Nikon D40x - First Digital SLR?

Discussion in 'Digital Photography' started by Emma155, Feb 1, 2009.

  1. Emma155 macrumors newbie

    Feb 1, 2009

    I found this place whilst searching the internet for reviews of the Nikon D40x. It seems a friendly place so thought I'd ask for some advice. Does anybody own one?

    I take a lot of photographs, and at the moment own a Sony point and shoot and a 35mm SLR. Thought it was about time to get myself a digital SLR but there's a lot of them out there.
    From the cameras I've looked at so far, I think think the D40x is the one I'm going to buy - I love the vivid colours it's photo's seem to have, and the quality of the shots. I have read mixed reviews, however.
    One of the things that has been mentioned a couple of times is that it has a slow auto focus - has anybody had any problems with this?
    Is there anything else to consider before purchasing it?

    Also, if anyone could suggest any other cameras around the same price range that you think may be of interest, I'd really appreciate it. (Have seen quite a few decent photograph's on here from Canon's that have caught my eye and may end up swinging towards one of those)


  2. rogersmj macrumors 68020


    Sep 10, 2006
    Indianapolis, IN
    It's possible to get good images out of any modern DSLR, and it's far more likely that the images you've seen are influenced first by the person behind the camera, then by the glass, and only lastly by the body.

    Lots of people around here will tell you -- and they're right -- to focus on the glass you want (long term) rather than the body. Or at the very least, if you don't think you'll spend a lot on high-end glass in the future, go to a shop and try each of the bodies out. It's so much about handling -- some people feel good with Nikon in their hands, some with Canon, others with Sony or Pentax. In other words, don't base your purchasing decision on sample images.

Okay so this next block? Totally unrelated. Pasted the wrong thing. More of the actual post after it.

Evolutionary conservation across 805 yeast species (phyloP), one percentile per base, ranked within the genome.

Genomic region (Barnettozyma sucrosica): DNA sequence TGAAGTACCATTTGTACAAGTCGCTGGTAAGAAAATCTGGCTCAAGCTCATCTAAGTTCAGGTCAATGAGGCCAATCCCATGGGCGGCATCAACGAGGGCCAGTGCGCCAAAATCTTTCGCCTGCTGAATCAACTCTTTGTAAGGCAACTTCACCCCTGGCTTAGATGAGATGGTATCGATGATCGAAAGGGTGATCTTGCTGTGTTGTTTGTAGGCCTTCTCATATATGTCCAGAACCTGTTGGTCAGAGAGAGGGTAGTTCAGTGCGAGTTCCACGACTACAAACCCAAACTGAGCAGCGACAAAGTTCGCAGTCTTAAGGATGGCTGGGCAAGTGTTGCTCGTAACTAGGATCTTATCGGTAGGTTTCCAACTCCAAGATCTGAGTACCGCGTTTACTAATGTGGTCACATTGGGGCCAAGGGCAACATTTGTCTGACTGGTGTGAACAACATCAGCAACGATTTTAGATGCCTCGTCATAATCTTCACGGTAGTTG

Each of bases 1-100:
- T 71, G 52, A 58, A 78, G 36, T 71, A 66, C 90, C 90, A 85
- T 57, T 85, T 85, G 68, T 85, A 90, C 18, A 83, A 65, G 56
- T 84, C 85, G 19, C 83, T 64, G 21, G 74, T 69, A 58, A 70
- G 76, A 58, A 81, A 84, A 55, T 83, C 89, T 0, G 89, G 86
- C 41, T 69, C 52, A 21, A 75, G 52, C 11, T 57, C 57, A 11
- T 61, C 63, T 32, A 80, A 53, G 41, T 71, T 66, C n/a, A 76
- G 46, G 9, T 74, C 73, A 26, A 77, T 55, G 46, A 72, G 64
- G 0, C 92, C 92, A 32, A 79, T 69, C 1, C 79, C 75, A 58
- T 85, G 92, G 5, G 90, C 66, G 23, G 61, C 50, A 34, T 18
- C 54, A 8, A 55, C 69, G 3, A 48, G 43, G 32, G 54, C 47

About the D40x in particular...I'd avoid it. It's the same as the D40 but with more megapixels crammed onto the same sensor -- meaning it doesn't perform as well in low light since each photocell is smaller. Also, the D40x isn't even in production anymore. It was replaced with the D60. One thing to be aware of with the D40/D60 is that they can't autofocus with many of the older Nikon lenses. I'm selling my D40 for this very reason (just ordered a D90) because, for example, I can get a great Nikon 80-200 f/2.8 for about $700 that will work on the D90, but the equivalent that would autofocus on the D40/D60 is about $1600.

    The D40 and D60 are great cameras for getting into DSLRs, and I've enjoyed my time with mine, I just think you need to be aware of their limitations. What's your budget?
  3. leighonigar macrumors 6502a

    May 5, 2007
    Edit: I wrote this before I saw mrogers' post, it overlaps mostly.

    I don't have a D40x, but you are probably aware that it has been effectively superseded by the D60. If you can get the D40x for less, then by all means go with it. The additions are not really directly image related. There's a chart at the end of the page here